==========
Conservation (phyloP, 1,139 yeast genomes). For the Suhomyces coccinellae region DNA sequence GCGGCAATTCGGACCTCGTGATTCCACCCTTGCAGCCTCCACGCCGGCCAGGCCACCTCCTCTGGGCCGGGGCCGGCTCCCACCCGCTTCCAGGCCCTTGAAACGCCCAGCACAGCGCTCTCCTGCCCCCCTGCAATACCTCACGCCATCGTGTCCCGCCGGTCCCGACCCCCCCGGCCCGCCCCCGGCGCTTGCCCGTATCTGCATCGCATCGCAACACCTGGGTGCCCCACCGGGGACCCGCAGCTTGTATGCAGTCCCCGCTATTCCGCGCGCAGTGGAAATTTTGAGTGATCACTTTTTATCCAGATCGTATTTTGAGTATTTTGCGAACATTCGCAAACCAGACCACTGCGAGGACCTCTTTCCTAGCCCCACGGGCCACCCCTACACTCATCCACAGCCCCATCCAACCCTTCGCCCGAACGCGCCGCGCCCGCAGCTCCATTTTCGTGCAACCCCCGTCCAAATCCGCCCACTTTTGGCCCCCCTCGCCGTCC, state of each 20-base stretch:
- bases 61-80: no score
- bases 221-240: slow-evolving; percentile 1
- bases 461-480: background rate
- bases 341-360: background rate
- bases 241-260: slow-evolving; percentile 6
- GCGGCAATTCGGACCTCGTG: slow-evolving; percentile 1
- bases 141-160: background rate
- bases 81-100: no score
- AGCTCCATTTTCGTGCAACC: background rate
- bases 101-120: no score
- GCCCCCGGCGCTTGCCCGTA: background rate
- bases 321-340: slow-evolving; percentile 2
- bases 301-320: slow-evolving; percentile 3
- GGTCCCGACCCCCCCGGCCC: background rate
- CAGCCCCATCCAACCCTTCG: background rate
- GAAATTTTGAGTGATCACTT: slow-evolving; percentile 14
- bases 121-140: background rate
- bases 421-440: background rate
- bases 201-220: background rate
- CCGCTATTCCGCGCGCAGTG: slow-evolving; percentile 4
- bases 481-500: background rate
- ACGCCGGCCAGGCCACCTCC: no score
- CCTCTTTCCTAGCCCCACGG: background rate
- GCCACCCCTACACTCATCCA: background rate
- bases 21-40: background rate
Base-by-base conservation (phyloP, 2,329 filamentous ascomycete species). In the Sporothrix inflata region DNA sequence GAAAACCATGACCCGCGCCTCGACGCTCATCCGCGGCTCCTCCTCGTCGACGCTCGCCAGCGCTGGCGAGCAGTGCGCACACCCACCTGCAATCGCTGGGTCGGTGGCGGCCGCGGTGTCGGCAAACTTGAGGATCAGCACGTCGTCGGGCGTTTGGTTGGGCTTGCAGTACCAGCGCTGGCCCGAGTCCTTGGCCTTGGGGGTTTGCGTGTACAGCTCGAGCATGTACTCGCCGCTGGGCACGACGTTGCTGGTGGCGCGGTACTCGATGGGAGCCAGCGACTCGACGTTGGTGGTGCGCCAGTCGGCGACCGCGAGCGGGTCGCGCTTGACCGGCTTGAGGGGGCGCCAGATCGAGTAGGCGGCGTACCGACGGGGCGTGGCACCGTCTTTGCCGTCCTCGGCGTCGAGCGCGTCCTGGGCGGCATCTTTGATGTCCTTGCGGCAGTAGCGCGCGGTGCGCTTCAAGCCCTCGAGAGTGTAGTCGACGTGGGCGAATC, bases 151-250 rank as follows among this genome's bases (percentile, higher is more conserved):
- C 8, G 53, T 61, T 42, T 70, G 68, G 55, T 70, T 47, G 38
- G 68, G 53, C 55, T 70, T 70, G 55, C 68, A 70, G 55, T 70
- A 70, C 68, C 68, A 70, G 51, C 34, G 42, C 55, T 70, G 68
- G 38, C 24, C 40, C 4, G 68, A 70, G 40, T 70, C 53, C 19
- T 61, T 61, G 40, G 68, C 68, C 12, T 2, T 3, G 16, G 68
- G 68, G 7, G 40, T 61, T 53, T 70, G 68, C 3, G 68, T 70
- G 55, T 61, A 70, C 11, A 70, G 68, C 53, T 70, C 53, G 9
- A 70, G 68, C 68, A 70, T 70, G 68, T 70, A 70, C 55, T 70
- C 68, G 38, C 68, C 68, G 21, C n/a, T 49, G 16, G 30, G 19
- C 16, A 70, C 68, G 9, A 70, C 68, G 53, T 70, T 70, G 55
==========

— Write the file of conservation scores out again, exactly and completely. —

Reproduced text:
Conservation (phyloP, 1,139 yeast genomes). For the Suhomyces coccinellae region DNA sequence GCGGCAATTCGGACCTCGTGATTCCACCCTTGCAGCCTCCACGCCGGCCAGGCCACCTCCTCTGGGCCGGGGCCGGCTCCCACCCGCTTCCAGGCCCTTGAAACGCCCAGCACAGCGCTCTCCTGCCCCCCTGCAATACCTCACGCCATCGTGTCCCGCCGGTCCCGACCCCCCCGGCCCGCCCCCGGCGCTTGCCCGTATCTGCATCGCATCGCAACACCTGGGTGCCCCACCGGGGACCCGCAGCTTGTATGCAGTCCCCGCTATTCCGCGCGCAGTGGAAATTTTGAGTGATCACTTTTTATCCAGATCGTATTTTGAGTATTTTGCGAACATTCGCAAACCAGACCACTGCGAGGACCTCTTTCCTAGCCCCACGGGCCACCCCTACACTCATCCACAGCCCCATCCAACCCTTCGCCCGAACGCGCCGCGCCCGCAGCTCCATTTTCGTGCAACCCCCGTCCAAATCCGCCCACTTTTGGCCCCCCTCGCCGTCC, state of each 20-base stretch:
- bases 61-80: no score
- bases 221-240: slow-evolving; percentile 1
- bases 461-480: background rate
- bases 341-360: background rate
- bases 241-260: slow-evolving; percentile 6
- GCGGCAATTCGGACCTCGTG: slow-evolving; percentile 1
- bases 141-160: background rate
- bases 81-100: no score
- AGCTCCATTTTCGTGCAACC: background rate
- bases 101-120: no score
- GCCCCCGGCGCTTGCCCGTA: background rate
- bases 321-340: slow-evolving; percentile 2
- bases 301-320: slow-evolving; percentile 3
- GGTCCCGACCCCCCCGGCCC: background rate
- CAGCCCCATCCAACCCTTCG: background rate
- GAAATTTTGAGTGATCACTT: slow-evolving; percentile 14
- bases 121-140: background rate
- bases 421-440: background rate
- bases 201-220: background rate
- CCGCTATTCCGCGCGCAGTG: slow-evolving; percentile 4
- bases 481-500: background rate
- ACGCCGGCCAGGCCACCTCC: no score
- CCTCTTTCCTAGCCCCACGG: background rate
- GCCACCCCTACACTCATCCA: background rate
- bases 21-40: background rate
Base-by-base conservation (phyloP, 2,329 filamentous ascomycete species). In the Sporothrix inflata region DNA sequence GAAAACCATGACCCGCGCCTCGACGCTCATCCGCGGCTCCTCCTCGTCGACGCTCGCCAGCGCTGGCGAGCAGTGCGCACACCCACCTGCAATCGCTGGGTCGGTGGCGGCCGCGGTGTCGGCAAACTTGAGGATCAGCACGTCGTCGGGCGTTTGGTTGGGCTTGCAGTACCAGCGCTGGCCCGAGTCCTTGGCCTTGGGGGTTTGCGTGTACAGCTCGAGCATGTACTCGCCGCTGGGCACGACGTTGCTGGTGGCGCGGTACTCGATGGGAGCCAGCGACTCGACGTTGGTGGTGCGCCAGTCGGCGACCGCGAGCGGGTCGCGCTTGACCGGCTTGAGGGGGCGCCAGATCGAGTAGGCGGCGTACCGACGGGGCGTGGCACCGTCTTTGCCGTCCTCGGCGTCGAGCGCGTCCTGGGCGGCATCTTTGATGTCCTTGCGGCAGTAGCGCGCGGTGCGCTTCAAGCCCTCGAGAGTGTAGTCGACGTGGGCGAATC, bases 151-250 rank as follows among this genome's bases (percentile, higher is more conserved):
- C 8, G 53, T 61, T 42, T 70, G 68, G 55, T 70, T 47, G 38
- G 68, G 53, C 55, T 70, T 70, G 55, C 68, A 70, G 55, T 70
- A 70, C 68, C 68, A 70, G 51, C 34, G 42, C 55, T 70, G 68
- G 38, C 24, C 40, C 4, G 68, A 70, G 40, T 70, C 53, C 19
- T 61, T 61, G 40, G 68, C 68, C 12, T 2, T 3, G 16, G 68
- G 68, G 7, G 40, T 61, T 53, T 70, G 68, C 3, G 68, T 70
- G 55, T 61, A 70, C 11, A 70, G 68, C 53, T 70, C 53, G 9
- A 70, G 68, C 68, A 70, T 70, G 68, T 70, A 70, C 55, T 70
- C 68, G 38, C 68, C 68, G 21, C n/a, T 49, G 16, G 30, G 19
- C 16, A 70, C 68, G 9, A 70, C 68, G 53, T 70, T 70, G 55